Dalvi: Six Years in the Arctic Tundra by Laura Galloway – extract

Dalvi: Six Years in the Arctic Tundra by Laura Galloway was published by Allen & Unwin on 3 February 2022.

Today I have an extract to share.



Freezing cold and tired, I am holding on to a long

green tarp, alongside a handful of others, guiding

reindeer into an enormous holding enclosure in

a remote part of the Norwegian Arctic. A giant buttery

moon lies flat against the hard blue twilight sky, so low

you feel as if you could easily touch it. It illuminates everything:

from the jumpy reindeer moving en masse, a

blinding flurry of hooves and poop and antlers, to my

warm breath hitting the rimy cold night sky in plumes

like a smoker with a phantom cigarette. As I look up at

the moon, toes numb in my muddy boots from having

stood for what feels like hours waiting for the herders to

bring the reindeer in from the tundra, I am struck by the

absolute insanity and marvel of life, and of the improbable

twists and turns in our stories that we could never

begin to imagine.

One year ago, a Saturday night would not have involved

standing on the frozen expanse of the Finnmark plateau

with a family of Sámi herders, watching steaming blood

being scooped out of a reindeer carcass as it’s field-dressed

by a grunting Sámi man named Odd Ha tta with a giant

knife. One year ago, I would have been walking through

Union Square in New York on my way to a progressively

boozy dinner with friends, spending hours talking about

their work and my media job, and did you read such and

such in the New Yorker, and what show was on at MoMA or

what was happening in the increasingly worrying political

landscape. And, of course, there would have been talk

of relationship problems – and there were always problems

– or money problems and how busy everyone was.

And then the evening would have slowly unravelled,

everyone growing louder and more maudlin, until it was

over, faded into a history of Saturdays just like every other

one that came before it, followed by a sharp hangover the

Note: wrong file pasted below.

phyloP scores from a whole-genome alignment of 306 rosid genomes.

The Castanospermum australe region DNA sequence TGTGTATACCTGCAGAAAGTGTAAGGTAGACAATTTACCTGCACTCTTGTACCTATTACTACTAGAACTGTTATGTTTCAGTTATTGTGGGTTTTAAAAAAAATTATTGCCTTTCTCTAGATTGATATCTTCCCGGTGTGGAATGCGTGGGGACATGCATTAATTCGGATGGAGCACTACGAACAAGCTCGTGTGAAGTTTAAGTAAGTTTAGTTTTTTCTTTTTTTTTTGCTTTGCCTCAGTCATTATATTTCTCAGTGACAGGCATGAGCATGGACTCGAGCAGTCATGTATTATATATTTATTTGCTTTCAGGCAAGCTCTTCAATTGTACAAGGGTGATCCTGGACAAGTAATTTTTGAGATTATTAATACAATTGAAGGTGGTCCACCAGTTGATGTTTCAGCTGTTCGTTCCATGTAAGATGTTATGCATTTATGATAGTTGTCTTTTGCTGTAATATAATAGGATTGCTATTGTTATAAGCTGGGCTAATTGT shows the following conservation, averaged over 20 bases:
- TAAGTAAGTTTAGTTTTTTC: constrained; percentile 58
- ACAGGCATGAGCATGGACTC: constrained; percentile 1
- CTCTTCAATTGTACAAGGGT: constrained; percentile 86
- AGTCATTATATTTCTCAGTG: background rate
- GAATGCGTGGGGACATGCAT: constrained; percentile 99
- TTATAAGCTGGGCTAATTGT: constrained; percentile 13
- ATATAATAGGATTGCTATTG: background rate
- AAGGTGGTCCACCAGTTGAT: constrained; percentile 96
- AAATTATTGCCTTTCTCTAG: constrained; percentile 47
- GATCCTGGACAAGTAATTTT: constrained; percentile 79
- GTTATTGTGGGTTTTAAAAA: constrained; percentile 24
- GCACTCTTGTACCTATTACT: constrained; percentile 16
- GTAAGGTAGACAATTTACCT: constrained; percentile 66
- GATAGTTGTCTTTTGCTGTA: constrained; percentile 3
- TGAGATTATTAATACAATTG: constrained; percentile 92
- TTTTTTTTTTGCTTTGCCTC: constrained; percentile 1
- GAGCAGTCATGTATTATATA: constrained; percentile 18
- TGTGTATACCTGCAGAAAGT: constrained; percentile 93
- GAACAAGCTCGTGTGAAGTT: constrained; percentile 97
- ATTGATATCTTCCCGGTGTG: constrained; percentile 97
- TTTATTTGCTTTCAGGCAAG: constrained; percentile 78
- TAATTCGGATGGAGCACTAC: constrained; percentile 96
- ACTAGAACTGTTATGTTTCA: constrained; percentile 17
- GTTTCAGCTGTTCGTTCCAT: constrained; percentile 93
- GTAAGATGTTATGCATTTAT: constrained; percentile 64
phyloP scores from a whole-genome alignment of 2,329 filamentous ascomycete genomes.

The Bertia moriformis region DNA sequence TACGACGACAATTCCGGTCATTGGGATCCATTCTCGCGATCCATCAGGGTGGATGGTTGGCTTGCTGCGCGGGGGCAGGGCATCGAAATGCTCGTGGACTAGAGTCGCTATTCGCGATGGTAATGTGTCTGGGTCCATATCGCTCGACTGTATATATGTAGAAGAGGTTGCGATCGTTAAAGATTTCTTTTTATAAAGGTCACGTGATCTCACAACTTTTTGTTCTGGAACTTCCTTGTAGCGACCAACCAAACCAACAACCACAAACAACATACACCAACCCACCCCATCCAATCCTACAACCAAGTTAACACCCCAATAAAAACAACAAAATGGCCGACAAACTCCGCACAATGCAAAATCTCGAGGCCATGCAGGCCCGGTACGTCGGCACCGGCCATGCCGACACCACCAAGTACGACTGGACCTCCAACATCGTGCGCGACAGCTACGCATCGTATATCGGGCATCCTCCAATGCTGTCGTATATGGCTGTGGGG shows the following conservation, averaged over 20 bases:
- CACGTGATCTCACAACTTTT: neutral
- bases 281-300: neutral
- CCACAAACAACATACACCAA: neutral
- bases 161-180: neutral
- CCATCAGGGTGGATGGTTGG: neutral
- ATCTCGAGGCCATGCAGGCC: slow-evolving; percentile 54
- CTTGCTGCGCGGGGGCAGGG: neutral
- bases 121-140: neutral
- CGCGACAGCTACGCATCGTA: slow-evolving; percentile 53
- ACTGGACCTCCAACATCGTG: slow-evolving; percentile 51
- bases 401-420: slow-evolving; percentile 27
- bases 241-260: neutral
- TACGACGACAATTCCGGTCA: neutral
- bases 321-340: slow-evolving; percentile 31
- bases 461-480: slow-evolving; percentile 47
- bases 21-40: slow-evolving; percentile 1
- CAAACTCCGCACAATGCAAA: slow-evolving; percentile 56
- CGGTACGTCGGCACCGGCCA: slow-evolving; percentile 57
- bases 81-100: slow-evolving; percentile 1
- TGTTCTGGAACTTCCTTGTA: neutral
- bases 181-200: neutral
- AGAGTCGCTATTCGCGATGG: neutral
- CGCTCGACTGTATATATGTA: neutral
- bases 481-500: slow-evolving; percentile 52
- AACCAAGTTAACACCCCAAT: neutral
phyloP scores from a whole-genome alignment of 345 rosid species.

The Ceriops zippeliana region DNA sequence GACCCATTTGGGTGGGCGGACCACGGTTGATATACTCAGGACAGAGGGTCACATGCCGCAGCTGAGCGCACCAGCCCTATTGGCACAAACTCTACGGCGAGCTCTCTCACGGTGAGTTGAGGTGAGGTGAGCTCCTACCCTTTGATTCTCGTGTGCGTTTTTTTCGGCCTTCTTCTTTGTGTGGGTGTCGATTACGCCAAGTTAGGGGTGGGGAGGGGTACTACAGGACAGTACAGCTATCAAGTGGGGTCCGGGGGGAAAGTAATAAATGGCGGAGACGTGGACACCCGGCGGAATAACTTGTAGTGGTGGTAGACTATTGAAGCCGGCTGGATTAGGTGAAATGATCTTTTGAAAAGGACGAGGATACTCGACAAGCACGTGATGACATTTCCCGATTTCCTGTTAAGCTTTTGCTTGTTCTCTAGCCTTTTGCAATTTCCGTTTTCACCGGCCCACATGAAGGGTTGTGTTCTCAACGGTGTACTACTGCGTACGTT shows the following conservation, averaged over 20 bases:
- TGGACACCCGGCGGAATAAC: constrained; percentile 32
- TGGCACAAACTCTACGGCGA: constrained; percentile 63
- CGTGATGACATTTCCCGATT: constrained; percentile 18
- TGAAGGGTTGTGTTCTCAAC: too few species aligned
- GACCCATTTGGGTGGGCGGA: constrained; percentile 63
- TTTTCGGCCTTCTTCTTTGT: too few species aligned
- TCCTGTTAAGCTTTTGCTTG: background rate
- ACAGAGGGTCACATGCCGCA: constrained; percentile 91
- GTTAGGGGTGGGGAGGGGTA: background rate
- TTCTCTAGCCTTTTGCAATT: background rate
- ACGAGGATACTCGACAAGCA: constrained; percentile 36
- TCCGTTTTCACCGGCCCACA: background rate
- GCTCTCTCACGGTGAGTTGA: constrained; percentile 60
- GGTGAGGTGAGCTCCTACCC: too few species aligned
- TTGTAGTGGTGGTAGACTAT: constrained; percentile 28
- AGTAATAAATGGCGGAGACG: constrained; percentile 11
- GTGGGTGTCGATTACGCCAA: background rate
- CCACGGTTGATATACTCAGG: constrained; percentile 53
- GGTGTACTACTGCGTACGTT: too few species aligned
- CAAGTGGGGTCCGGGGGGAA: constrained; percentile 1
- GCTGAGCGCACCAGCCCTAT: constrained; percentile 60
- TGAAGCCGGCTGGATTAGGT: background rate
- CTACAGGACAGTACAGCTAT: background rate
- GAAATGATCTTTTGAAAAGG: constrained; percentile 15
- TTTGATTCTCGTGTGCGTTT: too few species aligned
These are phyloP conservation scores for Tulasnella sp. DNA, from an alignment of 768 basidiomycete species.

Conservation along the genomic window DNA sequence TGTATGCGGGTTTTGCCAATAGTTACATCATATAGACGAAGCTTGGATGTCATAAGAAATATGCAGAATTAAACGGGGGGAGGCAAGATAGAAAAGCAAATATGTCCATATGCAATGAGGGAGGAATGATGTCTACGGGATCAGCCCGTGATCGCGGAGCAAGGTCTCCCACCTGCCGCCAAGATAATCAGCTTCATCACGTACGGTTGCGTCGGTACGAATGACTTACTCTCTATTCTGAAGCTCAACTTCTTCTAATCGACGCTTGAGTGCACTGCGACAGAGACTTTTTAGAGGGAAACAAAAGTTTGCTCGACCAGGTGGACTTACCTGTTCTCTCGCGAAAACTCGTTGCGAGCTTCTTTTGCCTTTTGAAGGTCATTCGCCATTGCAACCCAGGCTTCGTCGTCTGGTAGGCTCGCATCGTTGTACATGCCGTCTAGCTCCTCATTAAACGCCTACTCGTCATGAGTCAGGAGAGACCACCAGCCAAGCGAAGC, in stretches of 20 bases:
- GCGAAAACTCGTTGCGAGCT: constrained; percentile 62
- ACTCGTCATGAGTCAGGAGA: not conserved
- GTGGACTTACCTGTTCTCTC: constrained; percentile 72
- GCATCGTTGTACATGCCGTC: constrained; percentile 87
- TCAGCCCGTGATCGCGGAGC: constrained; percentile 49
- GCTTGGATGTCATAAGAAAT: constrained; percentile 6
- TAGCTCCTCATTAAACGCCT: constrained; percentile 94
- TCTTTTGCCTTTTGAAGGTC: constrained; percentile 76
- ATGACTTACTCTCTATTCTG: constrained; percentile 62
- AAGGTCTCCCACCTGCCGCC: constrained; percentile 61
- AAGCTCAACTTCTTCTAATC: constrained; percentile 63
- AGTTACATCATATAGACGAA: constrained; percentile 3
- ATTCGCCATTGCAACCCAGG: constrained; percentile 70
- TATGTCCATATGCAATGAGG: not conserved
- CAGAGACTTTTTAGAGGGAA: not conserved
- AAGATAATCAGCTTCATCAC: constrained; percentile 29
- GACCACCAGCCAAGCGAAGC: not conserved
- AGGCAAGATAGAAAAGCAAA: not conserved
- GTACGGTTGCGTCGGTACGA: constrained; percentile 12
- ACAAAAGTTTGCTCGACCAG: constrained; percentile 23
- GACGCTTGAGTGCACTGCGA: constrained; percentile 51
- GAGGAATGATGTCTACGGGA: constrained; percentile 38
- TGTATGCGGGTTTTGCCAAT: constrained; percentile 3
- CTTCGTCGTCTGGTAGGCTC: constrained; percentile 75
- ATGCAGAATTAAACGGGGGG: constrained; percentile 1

next day, a raft of emails and stress and worries about

everything back in full view in an endless cycle.

Those days were now far behind me, a distant memory

of the person I was, tucked away like the dozens of utterly

useless high-heeled shoes that sat with all my other

earthly possessions in a storage area some two thousand

miles away in Manhattan, collecting dust and losing

relevance. In my old life, tomorrow I would be heading

to City Bakery for an iced coffee, with crippling anxiety

about the Monday to come and how I would hang on one

more day in a life that was becoming unmanageable to

an extent of which no one around me was really aware,

unless you happened to be the lucky recipient of a spectacular

late-night Laura Galloway Ambien and red-wine

phone call.

I was breaking open and falling apart, and to reveal

this weakness and vulnerability to anyone might have

caused me to die of shame. But the universe seemed to

have plans for me, ones that would take me outside of

everything I knew, and everything that I thought made

me me, to a place where I now think nothing of not showering

for three days straight, and Saturday involves

helping chop wood for a fence-post, or cutting reeds to

dry and braid into shoes for the brittle winter to come,

or smoking reindeer meat in a tent called a lávvu while

drinking bitter black coffee, the smoke clinging to my

hair and clothing and settling into my pores. This is a

place where you have to be with yourself because there

are no distractions. Only work and nature and time.

About the Book

An ancestry test suggesting she shared some DNA with the Sámi people, the indigenous inhabitants of the Arctic tundra, tapped into Laura Galloway’s wanderlust; an affair with a Sámi reindeer herder ultimately led her to leave New York for the tiny town of Kautokeino, Norway. When her new boyfriend left her unexpectedly after six months, it would have been easy, and perhaps prudent, to return home. But she stayed for six years.

Dálvi is the story of Laura’s time in a reindeer-herding village in the Arctic, forging a solitary existence as she struggled to learn the language and make her way in a remote community for which there were no guidebooks or manuals for how to fit in. Her time in the North opened her to a new world. And it brought something else as well: reconciliation and peace with the traumatic events that had previously defined her – the sudden death of her mother when she was three, a difficult childhood and her lifelong search for connection and a sense of home.

Both a heart-rending memoir and a love letter to the singular landscape of the region, Dálvi explores with great warmth and humility what it means to truly belong.

About the Author

Laura Galloway is a writer and communications strategist. She began her career at the Los Angeles Times and holds a Master of Arts in Indigenous Journalism from the Sámi University of Applied Sciences in Kautokeino, Norway, and a Bachelor of Arts in Political Science from the University of Southern California. An ardent animal lover, she and her partner live with her two reindeer-herding dogs and two cats.

2 Comments Add yours

  1. This sounds so interesting, and those dogs are wonderful!

    Liked by 1 person

    1. janetemson says:

      It does sound interesting. And cold!


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